Anyone picking up a book by Wendell Berry, whether it be fiction, essays or a collection of his lucid and engaged poetry, will quickly find themselves in the company of one who is unafraid to tackle the larger subjects (time, place, environment, community) in terms familiar to Virginia Woolf’s ‘common reader’, a creature who seems scarcer by the year, but is not yet wholly extinct.
Stand by Me is no exception and, by the time we reach the second of these 18 linked stories, we know just where we are, if not where we are going, as Berry sets out a history of everyday life in a small Kentucky town over 100 years of growth, loss and relentless change. Nevertheless, it may come as a shock that, while familiar, this terrain is more remote than it once seemed and, by the end, little remains of what we used to think of as America: a land whose citizens could once talk about ‘the better angels of our nature’ without succumbing to excruciating embarrassment.
The core values of that America were few and mostly implicit: self-reliance matched by civic responsibility, an aspiration to tolerance, and reverence for a home place that Berry describes as
“the product of its own becoming, which, if not accidental exactly, had also been unplanned. It had no formal government, or formal history. It was without pretence or ambition, for it was the sort of place that pretentious or ambitious people were inclined to leave.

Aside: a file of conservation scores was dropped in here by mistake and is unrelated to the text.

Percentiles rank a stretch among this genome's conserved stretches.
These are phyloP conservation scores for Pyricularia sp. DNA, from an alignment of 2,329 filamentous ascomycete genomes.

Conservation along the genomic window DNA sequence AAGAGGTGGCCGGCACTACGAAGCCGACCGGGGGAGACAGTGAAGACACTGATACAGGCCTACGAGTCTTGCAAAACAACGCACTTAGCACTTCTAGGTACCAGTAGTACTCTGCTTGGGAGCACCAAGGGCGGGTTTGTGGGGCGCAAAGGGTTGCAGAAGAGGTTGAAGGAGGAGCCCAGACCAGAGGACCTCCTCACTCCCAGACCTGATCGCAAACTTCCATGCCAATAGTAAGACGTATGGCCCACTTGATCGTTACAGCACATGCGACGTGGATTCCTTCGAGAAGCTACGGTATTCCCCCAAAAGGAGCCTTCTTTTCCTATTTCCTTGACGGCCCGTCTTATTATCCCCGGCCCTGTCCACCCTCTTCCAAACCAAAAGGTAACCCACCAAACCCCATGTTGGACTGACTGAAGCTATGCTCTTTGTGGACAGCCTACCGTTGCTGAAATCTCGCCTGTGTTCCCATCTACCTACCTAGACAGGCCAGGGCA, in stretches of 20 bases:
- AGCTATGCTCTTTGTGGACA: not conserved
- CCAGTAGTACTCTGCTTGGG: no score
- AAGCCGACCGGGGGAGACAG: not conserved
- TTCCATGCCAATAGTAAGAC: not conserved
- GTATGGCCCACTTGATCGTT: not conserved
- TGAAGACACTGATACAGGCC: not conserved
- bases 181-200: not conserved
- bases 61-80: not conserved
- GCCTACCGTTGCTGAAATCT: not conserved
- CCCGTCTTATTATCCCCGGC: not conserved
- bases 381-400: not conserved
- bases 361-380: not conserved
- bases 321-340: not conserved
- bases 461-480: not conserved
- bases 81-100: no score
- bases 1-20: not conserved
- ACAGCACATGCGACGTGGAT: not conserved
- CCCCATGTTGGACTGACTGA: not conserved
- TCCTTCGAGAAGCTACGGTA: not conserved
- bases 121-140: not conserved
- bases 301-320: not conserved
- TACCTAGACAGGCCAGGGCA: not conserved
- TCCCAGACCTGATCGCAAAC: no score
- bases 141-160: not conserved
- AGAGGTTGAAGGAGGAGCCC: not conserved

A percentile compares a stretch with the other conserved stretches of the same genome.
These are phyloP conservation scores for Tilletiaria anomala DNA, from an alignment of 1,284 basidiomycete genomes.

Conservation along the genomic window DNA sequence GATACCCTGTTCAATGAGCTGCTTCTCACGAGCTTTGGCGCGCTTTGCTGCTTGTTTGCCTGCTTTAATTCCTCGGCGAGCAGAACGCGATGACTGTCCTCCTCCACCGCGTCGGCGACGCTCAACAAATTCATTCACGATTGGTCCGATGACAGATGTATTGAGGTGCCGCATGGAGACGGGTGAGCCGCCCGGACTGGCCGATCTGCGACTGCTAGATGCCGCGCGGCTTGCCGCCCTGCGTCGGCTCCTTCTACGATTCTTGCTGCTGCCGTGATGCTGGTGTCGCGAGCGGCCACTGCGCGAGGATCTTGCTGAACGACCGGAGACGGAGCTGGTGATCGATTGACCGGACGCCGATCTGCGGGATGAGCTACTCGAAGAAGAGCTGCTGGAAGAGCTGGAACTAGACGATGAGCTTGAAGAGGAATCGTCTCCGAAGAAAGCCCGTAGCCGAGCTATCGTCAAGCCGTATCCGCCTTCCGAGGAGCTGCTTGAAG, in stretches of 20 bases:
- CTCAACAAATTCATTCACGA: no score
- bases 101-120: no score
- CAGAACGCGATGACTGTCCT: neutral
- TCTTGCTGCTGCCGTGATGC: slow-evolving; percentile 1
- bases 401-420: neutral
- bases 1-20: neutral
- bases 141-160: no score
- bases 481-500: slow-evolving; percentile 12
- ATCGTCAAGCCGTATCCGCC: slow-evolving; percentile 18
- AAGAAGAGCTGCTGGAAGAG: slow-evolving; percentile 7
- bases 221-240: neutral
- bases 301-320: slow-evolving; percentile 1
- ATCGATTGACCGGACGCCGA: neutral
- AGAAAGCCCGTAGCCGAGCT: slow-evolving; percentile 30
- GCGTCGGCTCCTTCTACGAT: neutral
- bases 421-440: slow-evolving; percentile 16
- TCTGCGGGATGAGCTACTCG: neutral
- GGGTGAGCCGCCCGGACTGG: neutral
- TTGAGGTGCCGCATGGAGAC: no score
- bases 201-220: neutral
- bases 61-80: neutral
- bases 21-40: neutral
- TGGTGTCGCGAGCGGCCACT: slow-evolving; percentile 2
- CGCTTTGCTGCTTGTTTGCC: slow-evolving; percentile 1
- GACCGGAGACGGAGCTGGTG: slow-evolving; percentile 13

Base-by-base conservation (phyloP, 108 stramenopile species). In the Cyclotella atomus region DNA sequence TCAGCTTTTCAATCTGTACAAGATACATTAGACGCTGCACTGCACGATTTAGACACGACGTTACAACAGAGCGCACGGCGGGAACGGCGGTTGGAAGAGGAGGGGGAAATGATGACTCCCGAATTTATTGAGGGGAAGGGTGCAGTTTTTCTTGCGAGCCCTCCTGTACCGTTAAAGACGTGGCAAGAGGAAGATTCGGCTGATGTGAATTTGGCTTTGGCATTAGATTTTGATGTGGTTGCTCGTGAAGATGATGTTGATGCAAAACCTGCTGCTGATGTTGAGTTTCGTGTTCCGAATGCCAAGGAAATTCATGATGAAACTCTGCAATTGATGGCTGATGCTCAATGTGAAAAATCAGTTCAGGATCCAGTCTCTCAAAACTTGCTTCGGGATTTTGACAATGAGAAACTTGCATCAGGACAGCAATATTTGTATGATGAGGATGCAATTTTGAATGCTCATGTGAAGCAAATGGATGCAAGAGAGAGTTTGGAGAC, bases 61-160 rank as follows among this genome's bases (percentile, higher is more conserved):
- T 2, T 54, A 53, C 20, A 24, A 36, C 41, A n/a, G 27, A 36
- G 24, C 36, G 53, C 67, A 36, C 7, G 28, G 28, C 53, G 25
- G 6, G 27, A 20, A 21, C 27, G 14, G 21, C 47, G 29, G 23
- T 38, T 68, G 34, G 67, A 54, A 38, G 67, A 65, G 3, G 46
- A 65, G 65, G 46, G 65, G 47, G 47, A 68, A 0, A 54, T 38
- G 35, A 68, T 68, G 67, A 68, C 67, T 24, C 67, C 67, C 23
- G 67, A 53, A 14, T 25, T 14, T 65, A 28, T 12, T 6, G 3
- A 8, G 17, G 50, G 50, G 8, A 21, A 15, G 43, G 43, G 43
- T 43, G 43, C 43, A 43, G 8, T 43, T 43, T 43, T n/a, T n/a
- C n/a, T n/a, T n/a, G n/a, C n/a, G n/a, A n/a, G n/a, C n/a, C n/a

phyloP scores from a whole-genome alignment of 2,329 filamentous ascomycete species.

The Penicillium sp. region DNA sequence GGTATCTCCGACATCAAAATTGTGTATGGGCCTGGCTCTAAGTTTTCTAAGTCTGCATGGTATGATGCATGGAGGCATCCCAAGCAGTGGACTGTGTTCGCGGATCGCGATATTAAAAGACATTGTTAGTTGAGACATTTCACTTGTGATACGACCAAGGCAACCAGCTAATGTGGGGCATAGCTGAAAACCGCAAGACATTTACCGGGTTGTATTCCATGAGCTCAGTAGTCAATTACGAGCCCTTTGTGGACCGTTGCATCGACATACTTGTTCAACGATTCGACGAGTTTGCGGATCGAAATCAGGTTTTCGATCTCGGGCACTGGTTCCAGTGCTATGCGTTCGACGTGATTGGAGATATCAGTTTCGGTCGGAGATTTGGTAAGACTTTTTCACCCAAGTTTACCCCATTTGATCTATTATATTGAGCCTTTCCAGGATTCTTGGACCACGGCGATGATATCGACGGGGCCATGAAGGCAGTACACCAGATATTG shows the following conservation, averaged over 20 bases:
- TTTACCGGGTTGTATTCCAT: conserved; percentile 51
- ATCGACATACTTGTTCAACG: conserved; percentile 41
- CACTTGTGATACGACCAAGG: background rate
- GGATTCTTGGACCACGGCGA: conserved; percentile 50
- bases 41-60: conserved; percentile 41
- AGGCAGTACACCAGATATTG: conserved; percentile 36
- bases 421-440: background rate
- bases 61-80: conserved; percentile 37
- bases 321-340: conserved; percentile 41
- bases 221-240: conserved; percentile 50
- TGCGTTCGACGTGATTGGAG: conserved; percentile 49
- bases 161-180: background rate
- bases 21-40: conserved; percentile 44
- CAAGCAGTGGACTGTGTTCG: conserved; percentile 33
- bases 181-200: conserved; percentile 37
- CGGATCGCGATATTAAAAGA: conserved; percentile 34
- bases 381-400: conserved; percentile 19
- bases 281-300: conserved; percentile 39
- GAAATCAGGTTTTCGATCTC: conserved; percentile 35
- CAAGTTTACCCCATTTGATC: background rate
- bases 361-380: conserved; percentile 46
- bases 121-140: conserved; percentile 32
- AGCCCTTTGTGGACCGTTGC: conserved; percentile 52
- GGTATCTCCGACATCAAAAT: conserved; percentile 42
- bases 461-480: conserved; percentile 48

In Stand by Me, that home place is Port William, a town that, in 1888, consists of ‘two rows of casually maintained dwellings and other buildings scattered along a thoroughfare that nobody had ever dignified by calling it a street’. That thoroughfare represents the entire life-cycle of most of the town’s inhabitants, running as it does from the school, at one end, to the graveyard at the other, with various stops along the way. It lives by its own rhythms, it grows and alters organically — and it has a long memory, ‘going back from the previous Saturday to the Civil War and long before that’.
Life in Port William is no idyll, however. The 1880s community tolerates a degree of seemingly inevitable lawlessness, while, as the century progresses, a steady intrusion of outside forces (motivated, it would seem, solely by profit, or, as one character elegantly characterises the problem, ‘price wars against value’) degrades the land and the independence of those who dwell there, drawing
“life, wealth and intelligence off the farms and out of the country towns…Farm produce leaves the farm to nourish an economy that has thrived by the ruin of the land.
To readers familiar with Berry’s work, this preoccupation with the rural community will come as no surprise. His beliefs can be summed up in a long online interview with Bill Moyers in 2013 where, in a careful and incisive critique of runaway capitalism, he said:
“We don’t have a right to ask whether we’re going to succeed or not. The only question we have a right to ask is what’s the right thing to do? What does this earth require of us if we want to continue to live on it?
These are questions that need not just to be stated but dramatised. And in Stand by Me Berry weaves them into the lives of the good, misguided and indifferent folk who make up a Kentuckian town to show that right dwelling cannot happen without a revaluation of community and of mutual support — in a nation where ‘freedom’ is defined by our refusal to ask ‘how much is enough?’.